The Lawyer’s new China Elite report contains the most detailed research available on the PRC legal market and contains unparalleled insight into the country's leading law firms. They vary in size, practice focus and geographic coverage, but they all share one common quality – ambition... Read more
This year, The Lawyer’s annual ranking of the largest UK law firms by turnover is available as an interactive, digital benchmarking tool. For the first time this will allow you to manipulate each data set against the metrics of your choice.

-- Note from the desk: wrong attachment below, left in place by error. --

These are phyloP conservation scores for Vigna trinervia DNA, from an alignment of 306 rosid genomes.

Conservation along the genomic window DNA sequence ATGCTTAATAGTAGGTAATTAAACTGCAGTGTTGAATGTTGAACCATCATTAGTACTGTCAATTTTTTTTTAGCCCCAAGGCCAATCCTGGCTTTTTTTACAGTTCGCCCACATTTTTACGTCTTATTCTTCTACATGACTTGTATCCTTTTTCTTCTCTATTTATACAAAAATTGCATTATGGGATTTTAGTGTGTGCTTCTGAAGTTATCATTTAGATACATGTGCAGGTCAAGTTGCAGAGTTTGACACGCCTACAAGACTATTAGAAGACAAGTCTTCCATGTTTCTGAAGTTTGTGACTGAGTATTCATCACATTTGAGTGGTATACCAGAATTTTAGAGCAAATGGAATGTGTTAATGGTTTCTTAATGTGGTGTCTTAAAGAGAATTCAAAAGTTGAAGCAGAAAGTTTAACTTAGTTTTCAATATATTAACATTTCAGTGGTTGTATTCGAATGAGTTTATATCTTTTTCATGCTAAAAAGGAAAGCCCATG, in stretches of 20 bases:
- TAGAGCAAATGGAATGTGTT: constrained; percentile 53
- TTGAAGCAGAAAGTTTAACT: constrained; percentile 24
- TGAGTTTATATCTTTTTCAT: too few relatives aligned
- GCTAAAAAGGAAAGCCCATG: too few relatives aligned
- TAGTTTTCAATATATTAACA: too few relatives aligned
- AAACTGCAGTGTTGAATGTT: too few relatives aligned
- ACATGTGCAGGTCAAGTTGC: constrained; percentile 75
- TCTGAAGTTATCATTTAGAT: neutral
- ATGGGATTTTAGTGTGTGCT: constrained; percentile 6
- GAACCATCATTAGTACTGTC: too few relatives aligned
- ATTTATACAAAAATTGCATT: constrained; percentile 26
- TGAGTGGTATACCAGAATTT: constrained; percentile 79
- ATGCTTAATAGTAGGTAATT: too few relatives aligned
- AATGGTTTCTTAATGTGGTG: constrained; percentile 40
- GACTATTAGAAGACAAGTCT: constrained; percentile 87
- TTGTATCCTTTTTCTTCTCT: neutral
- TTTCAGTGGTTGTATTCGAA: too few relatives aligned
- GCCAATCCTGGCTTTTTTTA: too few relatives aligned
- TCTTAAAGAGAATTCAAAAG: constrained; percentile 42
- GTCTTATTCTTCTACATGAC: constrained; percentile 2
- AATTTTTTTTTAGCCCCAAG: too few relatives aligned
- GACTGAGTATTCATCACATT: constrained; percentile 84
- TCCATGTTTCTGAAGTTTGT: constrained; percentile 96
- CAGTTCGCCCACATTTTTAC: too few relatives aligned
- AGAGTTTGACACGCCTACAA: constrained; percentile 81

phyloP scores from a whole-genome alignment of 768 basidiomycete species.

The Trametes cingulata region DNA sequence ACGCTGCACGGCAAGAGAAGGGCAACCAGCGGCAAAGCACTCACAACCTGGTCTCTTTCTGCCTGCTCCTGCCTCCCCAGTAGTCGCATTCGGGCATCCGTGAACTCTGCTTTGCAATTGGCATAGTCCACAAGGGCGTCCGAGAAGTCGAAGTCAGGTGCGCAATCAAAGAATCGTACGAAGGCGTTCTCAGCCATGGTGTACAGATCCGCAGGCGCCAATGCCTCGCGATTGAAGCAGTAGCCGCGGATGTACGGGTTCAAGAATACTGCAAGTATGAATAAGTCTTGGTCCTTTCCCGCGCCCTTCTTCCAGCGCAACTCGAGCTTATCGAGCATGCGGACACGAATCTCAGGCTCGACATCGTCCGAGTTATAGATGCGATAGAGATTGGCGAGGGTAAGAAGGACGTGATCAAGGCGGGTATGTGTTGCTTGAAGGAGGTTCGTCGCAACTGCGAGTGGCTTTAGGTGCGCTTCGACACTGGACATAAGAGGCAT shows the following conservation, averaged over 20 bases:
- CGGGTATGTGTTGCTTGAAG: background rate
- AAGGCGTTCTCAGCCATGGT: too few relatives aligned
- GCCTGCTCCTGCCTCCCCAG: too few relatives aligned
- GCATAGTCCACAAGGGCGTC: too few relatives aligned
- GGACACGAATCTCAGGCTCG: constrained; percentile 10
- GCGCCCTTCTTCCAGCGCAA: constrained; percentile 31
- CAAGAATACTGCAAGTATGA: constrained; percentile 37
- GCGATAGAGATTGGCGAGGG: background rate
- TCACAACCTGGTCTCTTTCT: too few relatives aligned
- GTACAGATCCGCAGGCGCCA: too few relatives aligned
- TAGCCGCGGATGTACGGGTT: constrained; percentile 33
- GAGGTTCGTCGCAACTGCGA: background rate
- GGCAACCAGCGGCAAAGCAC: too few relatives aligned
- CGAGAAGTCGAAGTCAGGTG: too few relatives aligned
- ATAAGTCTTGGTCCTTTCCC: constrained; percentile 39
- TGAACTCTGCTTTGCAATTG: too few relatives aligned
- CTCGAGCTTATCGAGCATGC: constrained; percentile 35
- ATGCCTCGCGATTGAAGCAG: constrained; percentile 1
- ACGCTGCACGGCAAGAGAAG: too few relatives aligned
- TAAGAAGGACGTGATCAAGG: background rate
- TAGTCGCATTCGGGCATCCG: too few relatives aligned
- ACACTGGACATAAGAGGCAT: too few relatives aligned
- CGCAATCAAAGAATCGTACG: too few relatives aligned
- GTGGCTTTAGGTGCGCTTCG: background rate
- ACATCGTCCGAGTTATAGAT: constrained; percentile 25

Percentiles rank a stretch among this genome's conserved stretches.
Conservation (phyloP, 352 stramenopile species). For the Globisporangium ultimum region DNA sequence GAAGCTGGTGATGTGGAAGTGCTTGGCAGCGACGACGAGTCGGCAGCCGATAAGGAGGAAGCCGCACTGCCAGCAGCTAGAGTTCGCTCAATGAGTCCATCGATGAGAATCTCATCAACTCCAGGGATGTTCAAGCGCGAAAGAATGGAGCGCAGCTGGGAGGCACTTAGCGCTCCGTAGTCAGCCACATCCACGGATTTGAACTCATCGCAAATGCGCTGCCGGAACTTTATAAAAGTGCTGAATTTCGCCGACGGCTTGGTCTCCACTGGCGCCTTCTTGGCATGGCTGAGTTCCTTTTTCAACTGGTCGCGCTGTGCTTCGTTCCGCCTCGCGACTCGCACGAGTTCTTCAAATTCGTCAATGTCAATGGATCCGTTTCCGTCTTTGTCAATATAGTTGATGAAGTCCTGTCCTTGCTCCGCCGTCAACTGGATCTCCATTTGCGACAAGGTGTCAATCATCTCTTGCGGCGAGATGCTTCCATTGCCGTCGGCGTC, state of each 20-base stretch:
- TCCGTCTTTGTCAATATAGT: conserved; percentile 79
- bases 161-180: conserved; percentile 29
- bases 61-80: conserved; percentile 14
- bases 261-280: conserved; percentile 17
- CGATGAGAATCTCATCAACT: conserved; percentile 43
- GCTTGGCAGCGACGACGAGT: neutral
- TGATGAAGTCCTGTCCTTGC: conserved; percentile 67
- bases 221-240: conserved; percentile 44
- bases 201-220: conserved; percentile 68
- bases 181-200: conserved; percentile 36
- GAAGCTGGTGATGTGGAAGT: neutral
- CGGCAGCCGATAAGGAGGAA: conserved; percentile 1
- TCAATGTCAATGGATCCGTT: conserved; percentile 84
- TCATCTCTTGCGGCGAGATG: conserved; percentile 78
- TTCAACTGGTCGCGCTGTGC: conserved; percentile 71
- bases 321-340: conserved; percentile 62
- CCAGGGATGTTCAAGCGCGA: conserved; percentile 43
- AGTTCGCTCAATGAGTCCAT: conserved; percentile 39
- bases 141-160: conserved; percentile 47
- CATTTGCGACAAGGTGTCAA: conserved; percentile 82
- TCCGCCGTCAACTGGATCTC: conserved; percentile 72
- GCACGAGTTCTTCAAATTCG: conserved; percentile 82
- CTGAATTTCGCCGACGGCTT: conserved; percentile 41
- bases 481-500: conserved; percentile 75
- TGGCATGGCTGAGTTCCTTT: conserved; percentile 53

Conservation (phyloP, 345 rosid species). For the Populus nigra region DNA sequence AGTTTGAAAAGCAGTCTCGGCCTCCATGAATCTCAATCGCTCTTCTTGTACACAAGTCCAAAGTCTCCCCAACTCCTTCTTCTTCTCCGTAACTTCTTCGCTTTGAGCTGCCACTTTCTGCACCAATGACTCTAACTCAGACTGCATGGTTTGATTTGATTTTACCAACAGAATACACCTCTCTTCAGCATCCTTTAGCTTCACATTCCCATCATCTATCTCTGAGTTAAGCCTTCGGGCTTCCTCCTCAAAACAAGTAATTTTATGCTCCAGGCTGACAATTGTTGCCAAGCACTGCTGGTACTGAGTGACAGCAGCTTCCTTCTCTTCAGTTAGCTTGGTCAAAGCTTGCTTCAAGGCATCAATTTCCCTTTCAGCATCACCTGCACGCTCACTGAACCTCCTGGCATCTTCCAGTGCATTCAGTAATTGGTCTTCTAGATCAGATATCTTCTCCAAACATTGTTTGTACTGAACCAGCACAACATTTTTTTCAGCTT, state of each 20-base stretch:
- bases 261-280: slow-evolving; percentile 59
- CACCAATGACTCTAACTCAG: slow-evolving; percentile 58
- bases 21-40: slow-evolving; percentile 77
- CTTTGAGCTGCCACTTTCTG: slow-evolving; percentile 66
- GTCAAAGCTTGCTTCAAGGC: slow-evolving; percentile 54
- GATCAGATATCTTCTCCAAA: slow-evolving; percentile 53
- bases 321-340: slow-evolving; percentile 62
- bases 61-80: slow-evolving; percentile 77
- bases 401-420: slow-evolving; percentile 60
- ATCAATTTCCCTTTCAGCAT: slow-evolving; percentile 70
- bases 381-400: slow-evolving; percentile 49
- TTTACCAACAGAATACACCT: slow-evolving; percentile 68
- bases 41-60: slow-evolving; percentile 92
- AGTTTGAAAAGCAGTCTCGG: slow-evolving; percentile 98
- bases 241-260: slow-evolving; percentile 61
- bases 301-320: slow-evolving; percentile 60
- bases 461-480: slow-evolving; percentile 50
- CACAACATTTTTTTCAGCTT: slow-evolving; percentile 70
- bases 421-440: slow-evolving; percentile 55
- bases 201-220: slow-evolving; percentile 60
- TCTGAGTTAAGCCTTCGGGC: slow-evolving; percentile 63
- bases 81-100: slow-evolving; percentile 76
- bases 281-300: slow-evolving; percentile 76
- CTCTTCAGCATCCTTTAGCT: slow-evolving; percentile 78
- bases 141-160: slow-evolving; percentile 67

Lovells and Farrer & Co have completed on the Prince of Wales’s purchase of a lordship of the manor in Herefordshire for £5,500. The title to the Lordship of the Manor of Aconbury was the largest among eight offered at auction by Prudential, advised by Lovells legal executive Ron Green. The auction followed the Prince’s acquisition of Prudential’s rural portfolio last year for £50m, when he was advised by Farrer’s head of estates and private property James Furber. Furber was appointed solicitor to the Duchy of Cornwall in 1994. At the time of the portfolio acquisition, the lordships relating to eight parishes on the land were retained by Prudential. Such titles are usually acquired for the novelty value of holders being able to call themselves Lord of the Manor. But the titles still carry a number of historic rights with them, most notably ownership rights to so-called manorial waste land or common land. This right to manorial waste comes into play in the absence of any other absolute owner of the land. In August it emerged that a Welsh businessman was using acquired titles to charge residents in the Peak District £1.50 an acre to lease back the right to cross his manorial waste. It is possible that the prince could also find himself at the mercy of lords of the manor with titles to other parishes on his land following the Prudential auction. The other lordships were conveyed elsewhere. Farrer was unable to comment on the auction.